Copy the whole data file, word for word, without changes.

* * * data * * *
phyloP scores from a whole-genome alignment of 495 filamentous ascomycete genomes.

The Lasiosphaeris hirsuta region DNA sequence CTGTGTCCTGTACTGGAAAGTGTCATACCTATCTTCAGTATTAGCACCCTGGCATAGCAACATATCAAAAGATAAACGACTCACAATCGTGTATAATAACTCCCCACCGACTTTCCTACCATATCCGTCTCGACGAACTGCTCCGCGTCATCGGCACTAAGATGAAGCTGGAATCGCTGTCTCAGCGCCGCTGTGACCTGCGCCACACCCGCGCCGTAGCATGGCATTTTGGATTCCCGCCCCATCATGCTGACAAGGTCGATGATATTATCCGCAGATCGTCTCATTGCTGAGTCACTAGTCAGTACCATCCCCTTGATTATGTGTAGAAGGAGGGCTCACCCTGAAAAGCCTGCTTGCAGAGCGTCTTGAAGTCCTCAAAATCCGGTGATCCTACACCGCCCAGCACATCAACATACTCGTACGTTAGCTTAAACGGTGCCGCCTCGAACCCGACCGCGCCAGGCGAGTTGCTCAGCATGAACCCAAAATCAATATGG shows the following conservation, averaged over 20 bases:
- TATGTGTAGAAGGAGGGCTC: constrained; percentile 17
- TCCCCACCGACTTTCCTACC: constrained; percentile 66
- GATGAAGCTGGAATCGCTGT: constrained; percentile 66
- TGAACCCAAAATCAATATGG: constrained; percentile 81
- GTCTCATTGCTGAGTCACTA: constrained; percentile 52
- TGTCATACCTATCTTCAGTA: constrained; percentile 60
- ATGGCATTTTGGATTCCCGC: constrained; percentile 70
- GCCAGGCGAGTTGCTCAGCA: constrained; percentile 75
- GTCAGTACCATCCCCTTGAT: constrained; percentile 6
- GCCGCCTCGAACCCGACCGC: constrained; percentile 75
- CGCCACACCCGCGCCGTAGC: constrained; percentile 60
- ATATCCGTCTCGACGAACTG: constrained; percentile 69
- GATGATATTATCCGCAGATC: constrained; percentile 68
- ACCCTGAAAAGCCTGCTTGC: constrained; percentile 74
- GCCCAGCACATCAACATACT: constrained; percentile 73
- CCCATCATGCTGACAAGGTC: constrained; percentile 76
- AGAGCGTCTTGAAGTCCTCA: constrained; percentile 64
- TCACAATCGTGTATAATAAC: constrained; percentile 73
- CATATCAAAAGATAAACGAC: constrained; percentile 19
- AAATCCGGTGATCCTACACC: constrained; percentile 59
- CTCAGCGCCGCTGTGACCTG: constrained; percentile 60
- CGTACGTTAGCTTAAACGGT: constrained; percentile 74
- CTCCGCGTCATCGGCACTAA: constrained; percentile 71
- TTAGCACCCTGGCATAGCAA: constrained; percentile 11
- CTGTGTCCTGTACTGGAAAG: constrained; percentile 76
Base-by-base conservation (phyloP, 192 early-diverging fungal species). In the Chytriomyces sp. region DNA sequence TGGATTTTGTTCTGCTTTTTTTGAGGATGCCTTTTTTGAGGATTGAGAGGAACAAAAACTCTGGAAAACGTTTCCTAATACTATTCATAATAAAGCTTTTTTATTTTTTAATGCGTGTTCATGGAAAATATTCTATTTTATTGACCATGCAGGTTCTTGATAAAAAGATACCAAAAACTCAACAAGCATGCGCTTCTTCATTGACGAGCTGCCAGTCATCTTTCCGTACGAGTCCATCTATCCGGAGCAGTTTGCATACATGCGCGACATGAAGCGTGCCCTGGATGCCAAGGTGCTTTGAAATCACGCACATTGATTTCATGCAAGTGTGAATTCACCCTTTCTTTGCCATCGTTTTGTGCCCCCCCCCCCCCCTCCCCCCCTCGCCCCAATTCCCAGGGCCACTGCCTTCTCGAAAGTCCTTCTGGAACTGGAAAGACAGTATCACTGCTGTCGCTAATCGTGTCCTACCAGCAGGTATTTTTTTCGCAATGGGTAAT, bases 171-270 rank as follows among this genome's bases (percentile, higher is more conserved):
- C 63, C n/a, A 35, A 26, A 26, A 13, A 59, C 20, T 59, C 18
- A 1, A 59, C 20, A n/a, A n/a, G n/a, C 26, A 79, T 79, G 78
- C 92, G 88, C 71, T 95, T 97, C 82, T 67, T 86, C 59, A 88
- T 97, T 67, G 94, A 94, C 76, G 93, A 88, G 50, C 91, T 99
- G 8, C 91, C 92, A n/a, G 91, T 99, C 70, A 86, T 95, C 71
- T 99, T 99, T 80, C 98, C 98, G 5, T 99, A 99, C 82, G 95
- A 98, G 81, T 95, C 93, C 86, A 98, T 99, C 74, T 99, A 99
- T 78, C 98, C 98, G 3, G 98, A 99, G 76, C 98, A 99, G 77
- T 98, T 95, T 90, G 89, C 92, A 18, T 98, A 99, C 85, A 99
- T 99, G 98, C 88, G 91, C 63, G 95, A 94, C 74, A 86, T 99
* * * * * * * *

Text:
phyloP scores from a whole-genome alignment of 495 filamentous ascomycete genomes.

The Lasiosphaeris hirsuta region DNA sequence CTGTGTCCTGTACTGGAAAGTGTCATACCTATCTTCAGTATTAGCACCCTGGCATAGCAACATATCAAAAGATAAACGACTCACAATCGTGTATAATAACTCCCCACCGACTTTCCTACCATATCCGTCTCGACGAACTGCTCCGCGTCATCGGCACTAAGATGAAGCTGGAATCGCTGTCTCAGCGCCGCTGTGACCTGCGCCACACCCGCGCCGTAGCATGGCATTTTGGATTCCCGCCCCATCATGCTGACAAGGTCGATGATATTATCCGCAGATCGTCTCATTGCTGAGTCACTAGTCAGTACCATCCCCTTGATTATGTGTAGAAGGAGGGCTCACCCTGAAAAGCCTGCTTGCAGAGCGTCTTGAAGTCCTCAAAATCCGGTGATCCTACACCGCCCAGCACATCAACATACTCGTACGTTAGCTTAAACGGTGCCGCCTCGAACCCGACCGCGCCAGGCGAGTTGCTCAGCATGAACCCAAAATCAATATGG shows the following conservation, averaged over 20 bases:
- TATGTGTAGAAGGAGGGCTC: constrained; percentile 17
- TCCCCACCGACTTTCCTACC: constrained; percentile 66
- GATGAAGCTGGAATCGCTGT: constrained; percentile 66
- TGAACCCAAAATCAATATGG: constrained; percentile 81
- GTCTCATTGCTGAGTCACTA: constrained; percentile 52
- TGTCATACCTATCTTCAGTA: constrained; percentile 60
- ATGGCATTTTGGATTCCCGC: constrained; percentile 70
- GCCAGGCGAGTTGCTCAGCA: constrained; percentile 75
- GTCAGTACCATCCCCTTGAT: constrained; percentile 6
- GCCGCCTCGAACCCGACCGC: constrained; percentile 75
- CGCCACACCCGCGCCGTAGC: constrained; percentile 60
- ATATCCGTCTCGACGAACTG: constrained; percentile 69
- GATGATATTATCCGCAGATC: constrained; percentile 68
- ACCCTGAAAAGCCTGCTTGC: constrained; percentile 74
- GCCCAGCACATCAACATACT: constrained; percentile 73
- CCCATCATGCTGACAAGGTC: constrained; percentile 76
- AGAGCGTCTTGAAGTCCTCA: constrained; percentile 64
- TCACAATCGTGTATAATAAC: constrained; percentile 73
- CATATCAAAAGATAAACGAC: constrained; percentile 19
- AAATCCGGTGATCCTACACC: constrained; percentile 59
- CTCAGCGCCGCTGTGACCTG: constrained; percentile 60
- CGTACGTTAGCTTAAACGGT: constrained; percentile 74
- CTCCGCGTCATCGGCACTAA: constrained; percentile 71
- TTAGCACCCTGGCATAGCAA: constrained; percentile 11
- CTGTGTCCTGTACTGGAAAG: constrained; percentile 76
Base-by-base conservation (phyloP, 192 early-diverging fungal species). In the Chytriomyces sp. region DNA sequence TGGATTTTGTTCTGCTTTTTTTGAGGATGCCTTTTTTGAGGATTGAGAGGAACAAAAACTCTGGAAAACGTTTCCTAATACTATTCATAATAAAGCTTTTTTATTTTTTAATGCGTGTTCATGGAAAATATTCTATTTTATTGACCATGCAGGTTCTTGATAAAAAGATACCAAAAACTCAACAAGCATGCGCTTCTTCATTGACGAGCTGCCAGTCATCTTTCCGTACGAGTCCATCTATCCGGAGCAGTTTGCATACATGCGCGACATGAAGCGTGCCCTGGATGCCAAGGTGCTTTGAAATCACGCACATTGATTTCATGCAAGTGTGAATTCACCCTTTCTTTGCCATCGTTTTGTGCCCCCCCCCCCCCCTCCCCCCCTCGCCCCAATTCCCAGGGCCACTGCCTTCTCGAAAGTCCTTCTGGAACTGGAAAGACAGTATCACTGCTGTCGCTAATCGTGTCCTACCAGCAGGTATTTTTTTCGCAATGGGTAAT, bases 171-270 rank as follows among this genome's bases (percentile, higher is more conserved):
- C 63, C n/a, A 35, A 26, A 26, A 13, A 59, C 20, T 59, C 18
- A 1, A 59, C 20, A n/a, A n/a, G n/a, C 26, A 79, T 79, G 78
- C 92, G 88, C 71, T 95, T 97, C 82, T 67, T 86, C 59, A 88
- T 97, T 67, G 94, A 94, C 76, G 93, A 88, G 50, C 91, T 99
- G 8, C 91, C 92, A n/a, G 91, T 99, C 70, A 86, T 95, C 71
- T 99, T 99, T 80, C 98, C 98, G 5, T 99, A 99, C 82, G 95
- A 98, G 81, T 95, C 93, C 86, A 98, T 99, C 74, T 99, A 99
- T 78, C 98, C 98, G 3, G 98, A 99, G 76, C 98, A 99, G 77
- T 98, T 95, T 90, G 89, C 92, A 18, T 98, A 99, C 85, A 99
- T 99, G 98, C 88, G 91, C 63, G 95, A 94, C 74, A 86, T 99